The Tor Project, a digital privacy group, said Wednesday that an internal probe found that Jacob Appelbaum, a former employee who has been held up across the Web as a champion of online privacy, engaged in sexual misconduct.

"Many people inside and outside the Tor Project have reported incidents of being humiliated, intimidated, bullied and frightened by Jacob, and several experienced unwanted sexually aggressive behavior from him," Tor Project Executive Director Shari Steele wrote in a blog post.

The allegations against Appelbaum shook the online privacy community when they surfaced in June because he had become a bit of a celebrity in the online world as the debate intensified over government surveillance and online privacy. The scandal caused a divide in the broader privacy community, with some rushing to his defense and others coming forward with even more troubling stories.

Here's what you need to know about this scandal and its implications for everyday Web users:

What is the Tor Project?

The Tor Project developed technology that is used by journalists, activists and everyday users living under repressive regimes to evade online censorship — as well as by ordinary people who want to keep their location and online browsing habits private. The activist organization is one of the key actors in the privacy world and relies on a small staff and a much larger community of volunteers to develop its tools and keep them running.

Who is Jacob Appelbaum?

Appelbaum was a Tor Project employee and among the most outspoken advocates for the organization. He was also one of the highest-profile online privacy activists in the world. Appelbaum, who lives in Berlin, helped German Magazine Der Spiegel report on National Security Agency leaks and is the only American member of WikiLeaks.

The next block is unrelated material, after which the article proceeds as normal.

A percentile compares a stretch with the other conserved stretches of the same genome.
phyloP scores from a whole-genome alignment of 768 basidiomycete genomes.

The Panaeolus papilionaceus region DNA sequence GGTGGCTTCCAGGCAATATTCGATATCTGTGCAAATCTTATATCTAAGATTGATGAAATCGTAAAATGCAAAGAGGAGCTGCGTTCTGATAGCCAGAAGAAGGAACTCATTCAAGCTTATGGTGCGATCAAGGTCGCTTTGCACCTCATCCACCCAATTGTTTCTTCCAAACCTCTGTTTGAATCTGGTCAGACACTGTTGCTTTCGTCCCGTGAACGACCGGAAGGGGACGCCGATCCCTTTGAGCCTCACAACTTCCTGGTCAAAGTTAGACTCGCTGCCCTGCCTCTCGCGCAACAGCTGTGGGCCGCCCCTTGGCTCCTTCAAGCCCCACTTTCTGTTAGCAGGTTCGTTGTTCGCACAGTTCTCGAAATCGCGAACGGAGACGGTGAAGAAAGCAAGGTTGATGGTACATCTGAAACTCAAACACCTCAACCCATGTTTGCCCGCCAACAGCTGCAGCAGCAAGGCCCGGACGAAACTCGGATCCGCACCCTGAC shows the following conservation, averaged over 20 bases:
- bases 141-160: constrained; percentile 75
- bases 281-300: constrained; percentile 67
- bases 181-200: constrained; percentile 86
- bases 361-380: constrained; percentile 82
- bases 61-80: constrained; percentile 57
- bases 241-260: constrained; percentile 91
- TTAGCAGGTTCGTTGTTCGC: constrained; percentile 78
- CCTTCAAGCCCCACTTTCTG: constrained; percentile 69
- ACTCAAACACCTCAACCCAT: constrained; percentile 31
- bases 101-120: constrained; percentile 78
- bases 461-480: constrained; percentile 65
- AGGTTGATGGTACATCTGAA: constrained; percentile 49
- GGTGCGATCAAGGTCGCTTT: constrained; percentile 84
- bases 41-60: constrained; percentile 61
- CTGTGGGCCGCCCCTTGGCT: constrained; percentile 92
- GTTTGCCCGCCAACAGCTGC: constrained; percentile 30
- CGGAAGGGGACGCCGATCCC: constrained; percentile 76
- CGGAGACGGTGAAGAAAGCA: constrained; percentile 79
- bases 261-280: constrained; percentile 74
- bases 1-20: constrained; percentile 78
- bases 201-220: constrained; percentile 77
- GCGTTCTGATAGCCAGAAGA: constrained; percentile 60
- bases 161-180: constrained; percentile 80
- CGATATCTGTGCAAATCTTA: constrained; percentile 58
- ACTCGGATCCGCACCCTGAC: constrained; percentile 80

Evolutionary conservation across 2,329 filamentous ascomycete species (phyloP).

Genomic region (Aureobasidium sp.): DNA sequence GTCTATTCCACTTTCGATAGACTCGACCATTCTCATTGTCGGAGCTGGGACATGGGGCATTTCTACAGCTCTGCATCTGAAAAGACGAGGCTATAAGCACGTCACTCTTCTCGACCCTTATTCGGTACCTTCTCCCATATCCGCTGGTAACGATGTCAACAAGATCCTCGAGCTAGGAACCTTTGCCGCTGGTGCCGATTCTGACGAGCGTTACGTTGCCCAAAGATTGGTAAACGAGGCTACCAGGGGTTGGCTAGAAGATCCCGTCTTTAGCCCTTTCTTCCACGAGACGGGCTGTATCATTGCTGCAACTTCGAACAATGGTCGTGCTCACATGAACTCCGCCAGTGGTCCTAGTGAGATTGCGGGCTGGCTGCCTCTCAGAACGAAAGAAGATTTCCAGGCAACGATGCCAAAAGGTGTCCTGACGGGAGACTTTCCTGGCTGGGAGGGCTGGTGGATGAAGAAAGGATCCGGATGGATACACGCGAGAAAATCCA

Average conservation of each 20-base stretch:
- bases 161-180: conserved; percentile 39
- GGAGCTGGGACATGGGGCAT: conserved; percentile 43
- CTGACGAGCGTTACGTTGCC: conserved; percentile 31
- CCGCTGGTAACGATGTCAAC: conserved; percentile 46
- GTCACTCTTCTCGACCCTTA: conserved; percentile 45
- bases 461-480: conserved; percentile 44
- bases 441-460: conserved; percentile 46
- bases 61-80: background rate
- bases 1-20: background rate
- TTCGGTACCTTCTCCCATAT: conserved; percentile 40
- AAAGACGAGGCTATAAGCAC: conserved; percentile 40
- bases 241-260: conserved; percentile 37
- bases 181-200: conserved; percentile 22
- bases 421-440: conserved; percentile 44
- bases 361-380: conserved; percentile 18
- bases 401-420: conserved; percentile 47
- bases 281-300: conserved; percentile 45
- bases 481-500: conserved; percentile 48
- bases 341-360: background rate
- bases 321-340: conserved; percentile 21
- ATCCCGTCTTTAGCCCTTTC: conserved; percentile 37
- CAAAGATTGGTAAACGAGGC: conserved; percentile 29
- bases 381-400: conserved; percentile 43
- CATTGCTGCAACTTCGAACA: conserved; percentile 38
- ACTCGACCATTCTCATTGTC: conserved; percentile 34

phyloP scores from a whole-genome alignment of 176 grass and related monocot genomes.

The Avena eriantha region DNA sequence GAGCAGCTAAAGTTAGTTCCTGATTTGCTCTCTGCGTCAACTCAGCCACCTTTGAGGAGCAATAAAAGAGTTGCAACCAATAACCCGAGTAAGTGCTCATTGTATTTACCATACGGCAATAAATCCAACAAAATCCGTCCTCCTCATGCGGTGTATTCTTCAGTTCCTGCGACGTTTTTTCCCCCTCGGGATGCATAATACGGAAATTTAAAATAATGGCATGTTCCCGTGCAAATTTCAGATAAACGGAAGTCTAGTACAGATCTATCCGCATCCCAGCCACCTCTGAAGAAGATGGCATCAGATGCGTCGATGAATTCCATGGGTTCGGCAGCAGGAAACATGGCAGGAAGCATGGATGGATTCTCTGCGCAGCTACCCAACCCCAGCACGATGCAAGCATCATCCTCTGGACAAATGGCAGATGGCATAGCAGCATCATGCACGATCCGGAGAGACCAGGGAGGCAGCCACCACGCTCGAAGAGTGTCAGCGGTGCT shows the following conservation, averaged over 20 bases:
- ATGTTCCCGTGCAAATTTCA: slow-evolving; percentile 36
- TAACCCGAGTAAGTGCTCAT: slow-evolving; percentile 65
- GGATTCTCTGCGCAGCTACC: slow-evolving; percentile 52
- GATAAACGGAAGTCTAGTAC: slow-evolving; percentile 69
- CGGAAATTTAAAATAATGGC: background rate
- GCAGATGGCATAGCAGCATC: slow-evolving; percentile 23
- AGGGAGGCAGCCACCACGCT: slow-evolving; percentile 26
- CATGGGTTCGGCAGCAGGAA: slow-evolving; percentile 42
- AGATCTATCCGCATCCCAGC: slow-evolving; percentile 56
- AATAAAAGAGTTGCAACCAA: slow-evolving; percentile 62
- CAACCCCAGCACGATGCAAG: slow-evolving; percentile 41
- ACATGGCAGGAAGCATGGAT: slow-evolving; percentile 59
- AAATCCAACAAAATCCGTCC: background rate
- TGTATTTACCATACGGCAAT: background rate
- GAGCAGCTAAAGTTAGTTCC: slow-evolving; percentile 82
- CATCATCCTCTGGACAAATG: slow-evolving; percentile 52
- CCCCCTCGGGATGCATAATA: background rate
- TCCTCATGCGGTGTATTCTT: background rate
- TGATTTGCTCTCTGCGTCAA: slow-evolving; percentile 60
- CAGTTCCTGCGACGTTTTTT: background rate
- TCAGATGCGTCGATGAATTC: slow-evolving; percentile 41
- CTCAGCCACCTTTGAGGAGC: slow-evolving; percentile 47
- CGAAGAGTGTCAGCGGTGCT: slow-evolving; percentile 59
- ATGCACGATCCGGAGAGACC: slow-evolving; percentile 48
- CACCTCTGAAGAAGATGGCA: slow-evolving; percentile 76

Last year, unsealed court documents showed that the U.S. government spied on his Gmail account as part of its investigation into WikiLeaks, and fought Google's efforts to tell Appelbaum about the surveillance.

So what happened?

In early June, a site launched that featured anonymous testimonials accusing Appelbaum of engaging in inappropriate behavior, including sexual assault. Appelbaum resigned from the Tor Project shortly before the site — — went public, but also released a statement denying the allegations and calling the site a "calculated and targeted attack" designed to "spread vicious and spurious allegations" against him.

Eventually two women— Isis Agora Lovecruft and Alison Macrina — stepped forward as authors of two of the posts. Another group of other women, including journalists and activists, posted a statement supporting Appelbaum online at around the same time.

How did the Tor Project react?

The Tor Project hired an outside investigator to look into the allegations. The Project also replaced its entire board of directors after reports surfaced that many of them were aware of the allegations before went live.

The organization's seven week investigation essentially confirmed the allegations against Appelbaum — and also "identified two additional people as having engaged in inappropriate conduct" who are no longer involved with the Tor Project, the organization's blog post said.

Appelbaum did not immediately respond to a Post request for comment on the Tor Project's investigation.

In the aftermath of the scandal, the Tor Project created a number of new policies and practices, including an anti-harassment policy and a procedure for submitting complaints, according to the blog post, though the details were not spelled out.

"I believe these new policies and practices will make the Tor Project and the Tor community significantly healthier and stronger," Steele wrote.

Why does this matter for the broader privacy community — and everyday users? 

The controversy over Appelbaum shows how many of the gender problems in the tech community at-large may also be at play in the more close-knit online privacy world. And the Tor Project's perceived delay in responding to the allegations against him, which the organization said had long been a subject of rumors, could cool the fervor of volunteers that help develop and maintain Tor Project's software.

The latest steps to address harassment at the Tor Project may keep disenchanted volunteers on board. But if not, Tor's signature products might not get the same level of support they've enjoyed in the past — leaving the tools, and the people who rely on them, more vulnerable.